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Title: Accounting for forest carbon pool dynamics in product carbon footprints: Challenges and opportunities

Abstract

Modification and loss of forests due to natural and anthropogenic disturbance contribute an estimated 20% of annual greenhouse gas (GHG) emissions worldwide. Although forest carbon pool modeling rarely suggests a 'carbon neutral' flux profile, the life cycle assessment community and associated product carbon footprint protocols have struggled to account for the GHG emissions associated with forestry, specifically, and land use generally. Principally, this is due to underdeveloped linkages between life cycle inventory (LCI) modeling for wood and forest carbon modeling for a full range of forest types and harvest practices, as well as a lack of transparency in globalized forest supply chains. In this paper, through a comparative study of U.S. and Chinese coated freesheet paper, we develop the initial foundations for a methodology that rescales IPCC methods from the national to the product level, with reference to the approaches in three international product carbon footprint protocols. Due to differences in geographic origin of the wood fiber, the results for two scenarios are highly divergent. This suggests that both wood LCI models and the protocols need further development to capture the range of spatial and temporal dimensions for supply chains (and the associated land use change and modification) for specificmore » product systems. The paper concludes by outlining opportunities to measure and reduce uncertainty in accounting for net emissions of biogenic carbon from forestland, where timber is harvested for consumer products. - Highlights: Black-Right-Pointing-Pointer Typical life cycle assessment practice for consumer products often excludes significant land use change emissions when estimating carbon footprints. Black-Right-Pointing-Pointer The article provides a methodology to rescale IPCC guidelines for product-level carbon footprints. Black-Right-Pointing-Pointer Life cycle inventories and product carbon footprint protocols need more comprehensive land use-related accounting. Black-Right-Pointing-Pointer Interdisciplinary collaboration linking the LCA and forest carbon modeling communities is necessary.« less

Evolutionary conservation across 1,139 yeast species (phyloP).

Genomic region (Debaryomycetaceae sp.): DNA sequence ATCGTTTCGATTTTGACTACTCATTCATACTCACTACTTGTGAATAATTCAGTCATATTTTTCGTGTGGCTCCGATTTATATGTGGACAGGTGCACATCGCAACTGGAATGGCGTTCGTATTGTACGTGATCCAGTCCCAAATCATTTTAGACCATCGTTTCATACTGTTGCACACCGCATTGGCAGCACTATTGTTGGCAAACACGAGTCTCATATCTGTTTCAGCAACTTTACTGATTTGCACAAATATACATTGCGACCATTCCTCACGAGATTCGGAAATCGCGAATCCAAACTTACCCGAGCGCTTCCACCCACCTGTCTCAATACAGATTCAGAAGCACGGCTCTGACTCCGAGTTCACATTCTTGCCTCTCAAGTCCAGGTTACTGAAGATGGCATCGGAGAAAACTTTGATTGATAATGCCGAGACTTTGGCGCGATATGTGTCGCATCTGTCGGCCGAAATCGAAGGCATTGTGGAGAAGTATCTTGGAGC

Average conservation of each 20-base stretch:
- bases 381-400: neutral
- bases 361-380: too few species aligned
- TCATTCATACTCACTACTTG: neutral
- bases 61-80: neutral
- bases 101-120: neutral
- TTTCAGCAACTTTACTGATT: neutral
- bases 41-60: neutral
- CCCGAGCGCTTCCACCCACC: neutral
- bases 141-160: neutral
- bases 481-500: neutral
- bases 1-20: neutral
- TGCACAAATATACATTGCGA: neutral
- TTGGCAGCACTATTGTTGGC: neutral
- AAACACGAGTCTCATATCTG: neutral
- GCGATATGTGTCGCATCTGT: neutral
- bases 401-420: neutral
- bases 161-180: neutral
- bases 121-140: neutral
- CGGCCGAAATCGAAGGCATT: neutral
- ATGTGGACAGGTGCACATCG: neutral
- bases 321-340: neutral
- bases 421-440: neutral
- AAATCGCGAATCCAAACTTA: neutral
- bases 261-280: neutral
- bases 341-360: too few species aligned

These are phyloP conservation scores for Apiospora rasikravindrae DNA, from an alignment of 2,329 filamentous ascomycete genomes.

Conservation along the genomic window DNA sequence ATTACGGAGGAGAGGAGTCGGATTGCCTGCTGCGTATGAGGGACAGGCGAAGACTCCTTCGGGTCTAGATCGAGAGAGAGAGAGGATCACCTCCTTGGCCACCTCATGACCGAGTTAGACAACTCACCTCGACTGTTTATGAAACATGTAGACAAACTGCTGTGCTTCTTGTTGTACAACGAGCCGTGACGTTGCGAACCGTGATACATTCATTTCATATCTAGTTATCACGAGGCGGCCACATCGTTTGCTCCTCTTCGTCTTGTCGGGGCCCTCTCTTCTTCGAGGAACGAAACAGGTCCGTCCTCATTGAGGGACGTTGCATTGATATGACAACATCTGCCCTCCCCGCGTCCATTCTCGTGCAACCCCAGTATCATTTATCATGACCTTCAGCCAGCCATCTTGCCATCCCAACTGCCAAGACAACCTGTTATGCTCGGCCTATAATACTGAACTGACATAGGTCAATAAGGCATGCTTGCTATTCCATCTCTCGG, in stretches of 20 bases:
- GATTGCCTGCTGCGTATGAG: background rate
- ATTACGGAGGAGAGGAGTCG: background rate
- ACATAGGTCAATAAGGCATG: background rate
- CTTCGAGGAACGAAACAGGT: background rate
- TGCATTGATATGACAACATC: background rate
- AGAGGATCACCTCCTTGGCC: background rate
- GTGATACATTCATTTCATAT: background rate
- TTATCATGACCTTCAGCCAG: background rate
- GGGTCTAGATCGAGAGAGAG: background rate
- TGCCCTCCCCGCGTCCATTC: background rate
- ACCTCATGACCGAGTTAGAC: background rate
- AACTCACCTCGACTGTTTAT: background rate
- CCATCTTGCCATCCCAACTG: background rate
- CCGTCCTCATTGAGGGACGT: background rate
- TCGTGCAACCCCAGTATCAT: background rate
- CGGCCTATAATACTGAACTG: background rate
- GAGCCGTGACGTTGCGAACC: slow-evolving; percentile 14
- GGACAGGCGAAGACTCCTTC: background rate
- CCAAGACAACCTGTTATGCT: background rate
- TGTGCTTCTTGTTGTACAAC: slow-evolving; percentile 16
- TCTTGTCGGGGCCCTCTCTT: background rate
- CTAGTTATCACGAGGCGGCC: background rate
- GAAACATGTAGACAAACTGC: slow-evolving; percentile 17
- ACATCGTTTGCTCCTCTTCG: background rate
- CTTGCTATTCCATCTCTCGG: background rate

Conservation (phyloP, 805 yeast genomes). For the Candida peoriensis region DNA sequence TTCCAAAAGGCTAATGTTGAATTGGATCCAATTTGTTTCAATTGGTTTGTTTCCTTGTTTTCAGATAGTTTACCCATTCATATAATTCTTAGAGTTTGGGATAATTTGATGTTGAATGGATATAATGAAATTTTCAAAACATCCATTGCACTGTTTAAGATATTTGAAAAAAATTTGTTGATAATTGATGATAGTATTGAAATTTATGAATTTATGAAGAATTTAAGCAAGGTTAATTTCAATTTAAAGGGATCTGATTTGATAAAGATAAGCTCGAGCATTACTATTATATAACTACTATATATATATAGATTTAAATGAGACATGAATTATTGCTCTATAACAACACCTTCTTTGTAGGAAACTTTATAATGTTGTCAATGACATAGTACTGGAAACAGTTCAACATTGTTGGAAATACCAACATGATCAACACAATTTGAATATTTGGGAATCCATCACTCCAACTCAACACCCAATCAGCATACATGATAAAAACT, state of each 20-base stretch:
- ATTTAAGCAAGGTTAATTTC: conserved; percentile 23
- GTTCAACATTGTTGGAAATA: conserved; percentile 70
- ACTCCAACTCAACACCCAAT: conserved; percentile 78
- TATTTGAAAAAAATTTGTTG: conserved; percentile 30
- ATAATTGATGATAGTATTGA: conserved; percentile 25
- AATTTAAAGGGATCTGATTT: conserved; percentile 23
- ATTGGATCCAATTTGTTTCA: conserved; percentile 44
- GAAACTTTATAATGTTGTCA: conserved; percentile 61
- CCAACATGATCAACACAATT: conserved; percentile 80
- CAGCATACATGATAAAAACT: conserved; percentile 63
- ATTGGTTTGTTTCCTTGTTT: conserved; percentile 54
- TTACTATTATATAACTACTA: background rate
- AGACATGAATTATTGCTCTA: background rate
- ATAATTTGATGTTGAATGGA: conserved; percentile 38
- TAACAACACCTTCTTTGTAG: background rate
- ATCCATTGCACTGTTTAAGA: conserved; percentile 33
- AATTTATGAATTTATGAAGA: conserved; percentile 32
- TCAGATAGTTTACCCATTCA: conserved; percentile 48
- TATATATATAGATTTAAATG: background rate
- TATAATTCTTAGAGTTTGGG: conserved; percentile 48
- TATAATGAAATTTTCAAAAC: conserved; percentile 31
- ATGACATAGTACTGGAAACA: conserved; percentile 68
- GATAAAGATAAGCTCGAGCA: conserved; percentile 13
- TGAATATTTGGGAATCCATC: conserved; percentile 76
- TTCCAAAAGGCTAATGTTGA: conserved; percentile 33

Authors:
 [1];  [2]
  1. School of Natural Resources and Environment, University of Michigan, Ann Arbor (United States)
  2. Spatial Sciences Institute, University of Southern California (United States)
Publication Date:
OSTI Identifier:
22131067
Resource Type:
Journal Article
Journal Name:
Environmental Impact Assessment Review
Additional Journal Information:
Journal Volume: 37; Other Information: Copyright (c) 2012 Elsevier Science B.V., Amsterdam, The Netherlands, All rights reserved.; Country of input: International Atomic Energy Agency (IAEA); Journal ID: ISSN 0195-9255
Country of Publication:
United States
Language:
English
Subject:
54 ENVIRONMENTAL SCIENCES; CARBON; CARBON FOOTPRINT; FORESTRY; FORESTS; GREENHOUSE GASES; LAND USE; LIFE CYCLE ASSESSMENT; RECOMMENDATIONS; WOOD

Citation Formats